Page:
Which of these acts will win prizes at the Showcase awards ceremony--slated for 8 p.m. Sunday, September 27, at the Bluebird Theater--is anyone's guess; at press time, some poor, overworked souls were still plowing through the thousands of ballots filled out by readers and attendees. But you're invited to drop by Sunday for the awards announcement, a performance by Nina Storey, a local musicians' jam session, and a chance to breathe the same air as some of the finest entertainers in Denver and Boulder. Doors open to the public at 7:45 p.m., admission is $5: Save a cubic foot's worth for me.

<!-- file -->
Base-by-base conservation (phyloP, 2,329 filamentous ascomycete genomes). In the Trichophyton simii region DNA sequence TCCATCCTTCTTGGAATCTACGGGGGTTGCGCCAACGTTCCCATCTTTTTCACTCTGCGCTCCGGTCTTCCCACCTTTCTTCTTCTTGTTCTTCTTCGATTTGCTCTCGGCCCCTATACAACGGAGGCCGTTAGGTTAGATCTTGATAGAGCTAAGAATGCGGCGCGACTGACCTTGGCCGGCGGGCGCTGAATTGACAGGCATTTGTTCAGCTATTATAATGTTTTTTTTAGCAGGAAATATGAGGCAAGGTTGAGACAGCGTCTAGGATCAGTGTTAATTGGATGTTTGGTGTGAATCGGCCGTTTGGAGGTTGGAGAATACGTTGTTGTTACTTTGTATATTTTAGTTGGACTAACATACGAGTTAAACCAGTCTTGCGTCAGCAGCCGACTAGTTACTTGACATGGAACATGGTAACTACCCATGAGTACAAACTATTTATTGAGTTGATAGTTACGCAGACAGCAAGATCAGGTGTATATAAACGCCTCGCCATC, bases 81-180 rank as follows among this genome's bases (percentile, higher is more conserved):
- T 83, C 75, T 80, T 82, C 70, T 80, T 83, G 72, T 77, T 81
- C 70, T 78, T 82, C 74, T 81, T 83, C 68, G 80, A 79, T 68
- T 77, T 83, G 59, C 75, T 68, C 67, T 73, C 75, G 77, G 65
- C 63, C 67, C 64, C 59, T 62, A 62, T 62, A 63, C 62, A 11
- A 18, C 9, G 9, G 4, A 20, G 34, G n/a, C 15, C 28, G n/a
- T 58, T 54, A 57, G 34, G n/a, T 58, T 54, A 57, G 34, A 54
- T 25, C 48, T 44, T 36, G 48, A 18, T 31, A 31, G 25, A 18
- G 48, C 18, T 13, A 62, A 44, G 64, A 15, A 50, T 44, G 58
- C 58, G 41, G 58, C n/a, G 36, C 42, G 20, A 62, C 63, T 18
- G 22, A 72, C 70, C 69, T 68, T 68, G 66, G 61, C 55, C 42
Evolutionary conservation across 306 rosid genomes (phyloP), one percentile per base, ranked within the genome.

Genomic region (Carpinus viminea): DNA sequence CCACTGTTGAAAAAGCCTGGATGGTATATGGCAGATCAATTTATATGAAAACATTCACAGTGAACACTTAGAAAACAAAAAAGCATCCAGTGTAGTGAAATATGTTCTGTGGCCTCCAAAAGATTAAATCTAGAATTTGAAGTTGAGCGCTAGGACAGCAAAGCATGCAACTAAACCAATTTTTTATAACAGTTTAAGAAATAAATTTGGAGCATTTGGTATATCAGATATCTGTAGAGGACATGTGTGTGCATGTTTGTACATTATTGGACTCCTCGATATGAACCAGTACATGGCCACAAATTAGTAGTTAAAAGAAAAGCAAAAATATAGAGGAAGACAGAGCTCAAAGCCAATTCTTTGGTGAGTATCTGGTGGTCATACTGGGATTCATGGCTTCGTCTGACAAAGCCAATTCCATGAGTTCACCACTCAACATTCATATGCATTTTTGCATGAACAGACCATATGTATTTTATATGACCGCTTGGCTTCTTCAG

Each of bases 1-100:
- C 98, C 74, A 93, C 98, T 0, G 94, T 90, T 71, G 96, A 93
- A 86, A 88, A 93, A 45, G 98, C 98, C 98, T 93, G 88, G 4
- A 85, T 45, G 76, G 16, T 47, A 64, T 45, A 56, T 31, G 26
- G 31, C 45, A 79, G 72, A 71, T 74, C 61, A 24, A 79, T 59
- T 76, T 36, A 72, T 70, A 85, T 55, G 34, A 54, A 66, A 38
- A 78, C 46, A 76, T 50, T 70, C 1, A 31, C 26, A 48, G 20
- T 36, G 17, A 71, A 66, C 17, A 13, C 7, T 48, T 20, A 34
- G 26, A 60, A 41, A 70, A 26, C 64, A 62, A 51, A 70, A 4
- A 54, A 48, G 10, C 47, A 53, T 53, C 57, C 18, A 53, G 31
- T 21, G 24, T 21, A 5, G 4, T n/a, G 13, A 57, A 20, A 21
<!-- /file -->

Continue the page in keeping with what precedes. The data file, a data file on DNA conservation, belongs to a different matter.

As you no doubt know by now, reports of Howard Stern's invasion of Denver turned out to be false alarms. On September 15, as last week's edition was heading to the printer, David Juris, vice president and general manager of Tribune Denver Radio, announced that KKHK-FM/99.5 (The Hawk) would not begin airing the Stern show the following morning, as had been previously announced. This public-relations catastrophe spawned unending speculation about what actually happened. Jim Bryan, a talk-show host at KNUS-AM/710, has claimed on the air that he helped spearhead a phone-and-fax campaign that scared the Hawk into backing away from Stern. But many area observers believe that the folks at Jacor Communications, the company whose stations would have been most impacted by Stern, were actually behind the anti-Stern responses--a hypothesis that Jacor's Don Howe rejects out of hand.